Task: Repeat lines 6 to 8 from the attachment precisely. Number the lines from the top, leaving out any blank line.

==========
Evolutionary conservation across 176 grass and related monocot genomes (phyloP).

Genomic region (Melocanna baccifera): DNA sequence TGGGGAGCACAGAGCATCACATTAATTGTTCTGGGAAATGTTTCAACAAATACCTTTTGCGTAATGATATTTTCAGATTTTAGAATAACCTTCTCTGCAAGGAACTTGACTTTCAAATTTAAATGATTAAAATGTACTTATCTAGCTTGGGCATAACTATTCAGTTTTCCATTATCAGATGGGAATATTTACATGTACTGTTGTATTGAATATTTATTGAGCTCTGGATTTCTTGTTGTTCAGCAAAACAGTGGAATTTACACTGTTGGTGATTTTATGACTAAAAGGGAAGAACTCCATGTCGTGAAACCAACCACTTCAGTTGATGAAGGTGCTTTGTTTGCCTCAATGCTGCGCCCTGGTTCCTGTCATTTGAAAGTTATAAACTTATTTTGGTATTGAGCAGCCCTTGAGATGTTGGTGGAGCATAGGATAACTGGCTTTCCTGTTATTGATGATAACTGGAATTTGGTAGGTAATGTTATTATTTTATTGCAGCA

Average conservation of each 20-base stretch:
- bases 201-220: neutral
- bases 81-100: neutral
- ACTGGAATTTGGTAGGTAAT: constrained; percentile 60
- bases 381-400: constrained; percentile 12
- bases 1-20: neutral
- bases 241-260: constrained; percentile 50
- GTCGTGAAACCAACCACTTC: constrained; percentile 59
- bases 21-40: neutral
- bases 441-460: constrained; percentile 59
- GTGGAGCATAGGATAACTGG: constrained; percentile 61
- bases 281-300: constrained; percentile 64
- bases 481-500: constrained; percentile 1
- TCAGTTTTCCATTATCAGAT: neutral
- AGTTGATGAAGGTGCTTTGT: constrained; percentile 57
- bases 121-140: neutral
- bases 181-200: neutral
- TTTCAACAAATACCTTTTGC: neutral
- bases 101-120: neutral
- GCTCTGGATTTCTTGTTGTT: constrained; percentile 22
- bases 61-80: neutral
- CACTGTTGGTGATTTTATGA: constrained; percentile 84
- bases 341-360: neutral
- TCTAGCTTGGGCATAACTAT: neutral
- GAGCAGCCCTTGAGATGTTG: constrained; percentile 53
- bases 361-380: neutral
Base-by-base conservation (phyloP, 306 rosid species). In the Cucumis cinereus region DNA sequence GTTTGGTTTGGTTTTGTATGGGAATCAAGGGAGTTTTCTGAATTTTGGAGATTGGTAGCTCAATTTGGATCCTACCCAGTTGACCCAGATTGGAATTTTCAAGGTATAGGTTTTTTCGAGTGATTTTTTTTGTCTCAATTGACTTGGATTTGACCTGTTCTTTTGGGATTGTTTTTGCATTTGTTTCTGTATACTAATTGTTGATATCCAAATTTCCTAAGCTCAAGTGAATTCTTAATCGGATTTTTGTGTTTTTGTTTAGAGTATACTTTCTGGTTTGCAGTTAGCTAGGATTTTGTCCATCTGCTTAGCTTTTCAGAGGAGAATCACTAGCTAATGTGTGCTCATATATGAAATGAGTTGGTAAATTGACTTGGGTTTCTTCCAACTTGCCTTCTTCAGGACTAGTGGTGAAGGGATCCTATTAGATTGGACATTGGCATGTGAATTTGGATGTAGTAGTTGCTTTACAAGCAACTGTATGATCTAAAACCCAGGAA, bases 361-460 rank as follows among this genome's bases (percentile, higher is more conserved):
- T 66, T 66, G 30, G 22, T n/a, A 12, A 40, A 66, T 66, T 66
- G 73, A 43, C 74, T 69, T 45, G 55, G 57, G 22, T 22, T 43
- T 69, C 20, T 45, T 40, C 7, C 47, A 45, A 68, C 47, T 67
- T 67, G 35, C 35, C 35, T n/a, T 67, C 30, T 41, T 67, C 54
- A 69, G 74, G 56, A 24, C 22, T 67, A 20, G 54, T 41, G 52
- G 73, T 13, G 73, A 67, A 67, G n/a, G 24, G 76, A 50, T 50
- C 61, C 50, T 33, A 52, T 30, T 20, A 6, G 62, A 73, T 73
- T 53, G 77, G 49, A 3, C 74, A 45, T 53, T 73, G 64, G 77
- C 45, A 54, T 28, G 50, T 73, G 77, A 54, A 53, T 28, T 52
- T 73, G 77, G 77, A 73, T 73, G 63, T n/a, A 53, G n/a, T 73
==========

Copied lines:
- ACTGGAATTTGGTAGGTAAT: constrained; percentile 60
- bases 381-400: constrained; percentile 12
- bases 1-20: neutral